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Global variation in the frequencies of functionally different catechol-O-methyltransferase alleles

      Abstract

      Background: Catechol-O-methyltransferase (COMT) has been investigated as a candidate gene in many neurologic disorders involving catecholaminergic systems. The NlaIII restriction site polymorphism (RSP) at COMT is a G↔A (site absent↔site present) single nucleotide polymorphism (SNP) at nucleotide 322/472 (in the short or long mRNA) that results in a Val↔Met polymorphism at amino acid 108/158 (in soluble or membrane-bound) COMT protein and different enzyme activity levels, high for Val, low for Met. COMT enzyme activity is known to vary among ethnic groups, presumably as a result of different population frequencies of these COMT alleles. We have undertaken a direct survey of allele frequencies of this polymorphism in a global sample of populations.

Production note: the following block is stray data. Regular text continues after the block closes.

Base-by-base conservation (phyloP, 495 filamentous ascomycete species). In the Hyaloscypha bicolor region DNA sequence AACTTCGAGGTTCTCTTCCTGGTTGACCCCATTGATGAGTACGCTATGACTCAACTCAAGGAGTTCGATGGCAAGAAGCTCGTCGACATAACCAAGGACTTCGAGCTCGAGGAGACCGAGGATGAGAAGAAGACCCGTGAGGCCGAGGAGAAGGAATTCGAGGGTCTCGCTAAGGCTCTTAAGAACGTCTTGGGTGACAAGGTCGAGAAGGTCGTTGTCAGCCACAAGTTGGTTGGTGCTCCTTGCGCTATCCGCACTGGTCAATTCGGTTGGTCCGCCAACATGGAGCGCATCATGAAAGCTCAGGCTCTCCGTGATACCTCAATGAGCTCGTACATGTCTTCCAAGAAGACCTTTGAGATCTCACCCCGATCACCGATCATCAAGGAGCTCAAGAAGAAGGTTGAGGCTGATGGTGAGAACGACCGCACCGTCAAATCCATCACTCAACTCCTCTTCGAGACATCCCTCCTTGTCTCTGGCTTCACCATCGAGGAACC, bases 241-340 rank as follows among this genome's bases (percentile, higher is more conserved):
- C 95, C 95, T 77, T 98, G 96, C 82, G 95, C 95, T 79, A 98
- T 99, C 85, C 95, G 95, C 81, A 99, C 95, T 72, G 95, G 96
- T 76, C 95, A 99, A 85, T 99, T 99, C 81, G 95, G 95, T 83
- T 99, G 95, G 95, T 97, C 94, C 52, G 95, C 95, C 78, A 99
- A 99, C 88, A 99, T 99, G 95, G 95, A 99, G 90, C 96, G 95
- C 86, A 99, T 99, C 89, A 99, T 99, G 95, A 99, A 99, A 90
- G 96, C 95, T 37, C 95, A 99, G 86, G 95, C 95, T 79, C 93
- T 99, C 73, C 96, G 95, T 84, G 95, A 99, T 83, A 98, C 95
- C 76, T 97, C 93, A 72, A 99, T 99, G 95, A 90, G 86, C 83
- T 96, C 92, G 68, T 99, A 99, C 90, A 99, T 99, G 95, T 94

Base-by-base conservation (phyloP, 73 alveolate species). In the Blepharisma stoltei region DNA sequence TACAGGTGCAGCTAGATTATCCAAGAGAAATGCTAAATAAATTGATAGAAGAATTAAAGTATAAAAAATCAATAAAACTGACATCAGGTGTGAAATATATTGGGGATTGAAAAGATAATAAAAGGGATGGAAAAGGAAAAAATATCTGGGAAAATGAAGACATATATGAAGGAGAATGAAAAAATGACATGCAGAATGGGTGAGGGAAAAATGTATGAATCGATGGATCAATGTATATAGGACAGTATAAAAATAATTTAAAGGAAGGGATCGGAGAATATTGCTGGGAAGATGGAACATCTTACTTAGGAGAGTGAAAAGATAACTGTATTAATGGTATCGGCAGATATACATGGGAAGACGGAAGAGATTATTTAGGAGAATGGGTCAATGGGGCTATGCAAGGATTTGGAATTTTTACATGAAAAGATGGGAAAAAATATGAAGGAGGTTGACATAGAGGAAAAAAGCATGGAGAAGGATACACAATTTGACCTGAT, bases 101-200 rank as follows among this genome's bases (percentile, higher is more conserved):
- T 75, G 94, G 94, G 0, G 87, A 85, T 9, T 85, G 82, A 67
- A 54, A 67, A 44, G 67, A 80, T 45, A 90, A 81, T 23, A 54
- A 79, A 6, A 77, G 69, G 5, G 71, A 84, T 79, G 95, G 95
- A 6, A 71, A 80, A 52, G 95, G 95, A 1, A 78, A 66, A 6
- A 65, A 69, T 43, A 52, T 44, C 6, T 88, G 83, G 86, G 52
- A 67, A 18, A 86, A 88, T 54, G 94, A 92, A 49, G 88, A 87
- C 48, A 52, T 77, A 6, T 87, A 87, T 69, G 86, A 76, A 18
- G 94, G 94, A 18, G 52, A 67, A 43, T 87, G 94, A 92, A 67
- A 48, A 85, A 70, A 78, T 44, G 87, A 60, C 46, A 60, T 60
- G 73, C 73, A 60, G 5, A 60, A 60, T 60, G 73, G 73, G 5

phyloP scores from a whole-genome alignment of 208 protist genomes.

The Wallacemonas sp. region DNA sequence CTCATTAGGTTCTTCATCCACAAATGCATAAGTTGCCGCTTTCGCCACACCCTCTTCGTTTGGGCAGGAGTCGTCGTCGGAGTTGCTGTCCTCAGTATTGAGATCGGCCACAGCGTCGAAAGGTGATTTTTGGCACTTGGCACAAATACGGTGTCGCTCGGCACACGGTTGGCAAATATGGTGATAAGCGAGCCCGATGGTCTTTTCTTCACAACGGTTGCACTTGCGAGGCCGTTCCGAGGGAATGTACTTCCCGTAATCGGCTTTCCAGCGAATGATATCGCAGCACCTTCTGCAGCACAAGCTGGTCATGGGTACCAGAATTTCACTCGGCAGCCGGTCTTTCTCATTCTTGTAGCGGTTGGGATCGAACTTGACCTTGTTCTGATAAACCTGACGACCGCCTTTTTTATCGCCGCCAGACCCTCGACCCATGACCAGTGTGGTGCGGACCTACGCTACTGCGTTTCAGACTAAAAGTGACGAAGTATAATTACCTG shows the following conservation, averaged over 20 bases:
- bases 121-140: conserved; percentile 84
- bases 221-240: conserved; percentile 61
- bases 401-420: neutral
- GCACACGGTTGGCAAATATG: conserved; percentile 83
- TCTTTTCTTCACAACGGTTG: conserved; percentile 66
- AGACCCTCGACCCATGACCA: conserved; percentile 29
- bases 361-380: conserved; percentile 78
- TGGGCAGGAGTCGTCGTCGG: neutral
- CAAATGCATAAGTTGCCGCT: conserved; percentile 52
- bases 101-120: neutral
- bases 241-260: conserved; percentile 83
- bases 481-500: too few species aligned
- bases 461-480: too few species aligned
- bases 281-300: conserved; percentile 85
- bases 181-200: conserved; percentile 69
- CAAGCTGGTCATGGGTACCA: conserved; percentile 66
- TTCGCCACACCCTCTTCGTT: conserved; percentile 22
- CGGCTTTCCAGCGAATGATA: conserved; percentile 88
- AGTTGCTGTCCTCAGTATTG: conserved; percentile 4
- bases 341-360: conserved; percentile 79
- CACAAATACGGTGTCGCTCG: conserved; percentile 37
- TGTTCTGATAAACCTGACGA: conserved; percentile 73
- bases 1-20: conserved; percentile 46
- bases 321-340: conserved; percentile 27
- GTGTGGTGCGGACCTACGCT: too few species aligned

Methods: We typed 1314 individuals from 30 different populations using PCR of the relevant region followed by digestion with NlaIII and electrophoresis.
      Results: The frequencies of the low activity allele (COMT∗L, NlaIII site-present) vary significantly from 0.01 to 0.62. Europeans have nearly equal frequencies of the two alleles while the COMT∗H allele is much more common in populations in all other parts of the world. Sequencing in nonhuman primates indicates that COMT∗H is the ancestral allele in humans.
      Conclusions: This is the first global survey of the COMT∗L and COMT∗H allele frequencies, confirming and extending earlier studies to show significant world-wide variation. This is also the first study establishing the COMT∗L allele as the derived allele unique to humans. Henceforth, in any population-based association studies of this polymorphism, the control allele frequencies should be in agreement with these published values for corresponding ethnic groups.

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